Other innovations included the square-pallet bilge pump, which was adopted by the West during the 16th century for work ashore, the western chain pump, which was adopted for shipboard use, being of a different derivation. Junks also relied on the compass for navigational purposes. However, as with almost all vessels of any culture before the late 19th century, the accuracy of magnetic compasses aboard ship, whether from a failure to understand deviation (the magnetism of the ship's iron fastenings) or poor design of the compass card (the standard drypoint compasses were extremely unstable), meant that they did little to contribute to the accuracy of navigation by dead reckoning. Review of the evidence shows that the Chinese embarked magnetic pointer was only sometimes used for navigation or reorientation. The reasoning is simple. Chinese mariners were as capable as any, having undertaken the journey safely for hundreds of years, had they needed a compass as an essential tool to navigate, they would have been aware of the almost random directional qualities when used at sea of the water bowl compass they used. Yet that design remained unchanged for some half a millennium. Western sailors, coming upon a similar water bowl design (no evidence as to how has yet emerged) very rapidly adapted it in a series of significant changes such that within roughly a century the water bowl had given way to the dry pivot, a rotating compass card a century later, a lubberline a generation later and gimbals seventy or eighty years after that.[19]


Junks employed stern-mounted rudders centuries before their adoption in the West for the simple reason that Western hull forms, with their pointed sterns, obviated a centreline steering system until technical developments in Scandinavia created the first, iron mounted, pintle and gudgeon 'barn door' western examples in the early 12th century CE. A second reason for this slow development was that the side rudders in use were still extremely efficient.[20] Thus the junk rudder's origin, form and construction was completely different in that it was the development of a centrally mounted stern steering oar, examples of which can also be seen in Middle Kingdom (c. 2050–1800 BCE) Egyptian river vessels. It was an innovation which permitted the steering of large ships and due to its design allowed height adjustment according to the depth of the water and to avoid serious damage should the junk ground. A sizable junk can have a rudder that needed up to twenty members of the crew to control in strong weather. In addition to using the sail plan to balance the junk and take the strain off the hard to operate and mechanically weakly attached rudder, some junks were also equipped with leeboards or dagger boards. The world's oldest known depiction of a stern-mounted rudder can be seen on a pottery model of a junk dating from before the 1st century CE.[21]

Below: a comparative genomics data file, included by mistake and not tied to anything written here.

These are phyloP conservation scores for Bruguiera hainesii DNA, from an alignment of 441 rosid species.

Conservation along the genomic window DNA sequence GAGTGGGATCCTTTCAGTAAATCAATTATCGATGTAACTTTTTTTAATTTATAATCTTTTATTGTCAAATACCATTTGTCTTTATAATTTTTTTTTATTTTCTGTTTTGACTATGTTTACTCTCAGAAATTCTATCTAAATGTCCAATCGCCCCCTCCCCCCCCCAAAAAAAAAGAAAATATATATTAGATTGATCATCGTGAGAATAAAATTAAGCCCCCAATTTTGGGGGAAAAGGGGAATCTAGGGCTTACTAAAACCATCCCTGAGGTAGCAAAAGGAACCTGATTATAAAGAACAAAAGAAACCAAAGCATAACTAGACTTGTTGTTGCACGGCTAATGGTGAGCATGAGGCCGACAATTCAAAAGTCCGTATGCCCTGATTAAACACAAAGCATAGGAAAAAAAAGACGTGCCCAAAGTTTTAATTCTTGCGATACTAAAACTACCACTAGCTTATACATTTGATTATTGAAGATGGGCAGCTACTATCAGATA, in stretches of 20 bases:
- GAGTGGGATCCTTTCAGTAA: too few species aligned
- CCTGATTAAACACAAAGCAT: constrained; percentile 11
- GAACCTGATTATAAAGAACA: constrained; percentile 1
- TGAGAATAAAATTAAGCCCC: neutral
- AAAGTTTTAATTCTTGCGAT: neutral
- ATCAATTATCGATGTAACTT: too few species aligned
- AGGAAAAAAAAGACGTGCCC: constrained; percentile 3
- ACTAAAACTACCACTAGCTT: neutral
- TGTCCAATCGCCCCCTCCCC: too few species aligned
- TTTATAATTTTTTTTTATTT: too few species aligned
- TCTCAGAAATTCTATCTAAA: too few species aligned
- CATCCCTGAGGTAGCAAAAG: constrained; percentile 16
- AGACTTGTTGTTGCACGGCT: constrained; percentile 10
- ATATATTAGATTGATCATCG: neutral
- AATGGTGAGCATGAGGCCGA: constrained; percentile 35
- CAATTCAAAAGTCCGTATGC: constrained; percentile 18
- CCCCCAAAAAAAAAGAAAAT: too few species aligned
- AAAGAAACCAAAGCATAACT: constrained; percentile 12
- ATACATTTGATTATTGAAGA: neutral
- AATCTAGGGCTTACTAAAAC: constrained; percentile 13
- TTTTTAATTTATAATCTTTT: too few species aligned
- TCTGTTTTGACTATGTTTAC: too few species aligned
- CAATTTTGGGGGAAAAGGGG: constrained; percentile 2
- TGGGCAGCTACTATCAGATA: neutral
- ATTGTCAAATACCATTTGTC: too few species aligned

Spring and Autumn period (8th–5th century BCE)

Mariners were sailing between islands to cross the Shandong-Liaodong strait and along the Korean coastline by the 8th century BCE. In 710 BCE, due to a famine in Korea, ships sailed to the state of Lu and Qi in Shandong to purchase grain. In 656 BCE, Qi planned a naval invasion of Chu. River traversal by ship was recorded during the Chu-Wu wars in 603 BCE and 549 BCE. A river battle between the two fleets of Chu and Wu occurred in 525 BCE and lost their flagship Yuhuang.[22] According to a poem by Ma Rong 600 years later, the Yuhuang was equipped with sails: "From the Yuhuang to the small boats, all unfurled sails like clouds and displayed awnings like rainbow."[23] Prior to the 12th century, Chinese sails were commonly made of bamboo mats since cotton did not become common in China until the SongYuan dynasties.[23] There were reports of Chu building fleets in 528 BCE and 518 BCE but Chu was defeated by Wu's fleet in 489 BCE, and their admiral and seven officers were captured.[22] In 485 BCE, Wu's fleet sailed up the coast to attack Qi and was defeated in the first known naval battle in Chinese history. In 478 BCE, Yue's fleet destroyed Wu's navy.[24]

Warring States and Qin period (5th–3rd century BCE)

Because of fables that there were islands to the east that possessed the elixir of immortality, King Wei of Qi (r. 356–320 BCE), King Xuan of Qi (r. 319–301 BCE), and King Zhao of Yan (r. 311–279 BCE) sent naval expeditions to search for them. They failed. In the Qin dynasty, a magician named Xu Shi from the former state of Qi requested help to organize an expedition to seek the immortal islands of Penglai, Fangzhang, and Yingzhou. Three thousand young men and women and "artisans of a hundred trades"[25] set sail from Langya in 219 BCE. No news returned of Xu Shi, so Qin Shi Huang sent another expedition with four magicians in 215 BCE. Only one magician named Scholar Lu came back and he deserted in 212 BCE. In 210 BCE, the emperor met Xu Shi, who had failed to bring back the elixir of immortality. He said that the expedition had been frustrated by dragons and sea monsters. They set out with a squadron of crossbowmen and cruised around the Shandong peninsula, where they killed a large fish at Zhifu.[26]

Han to Northern and southern dynasties era (2nd–6th century)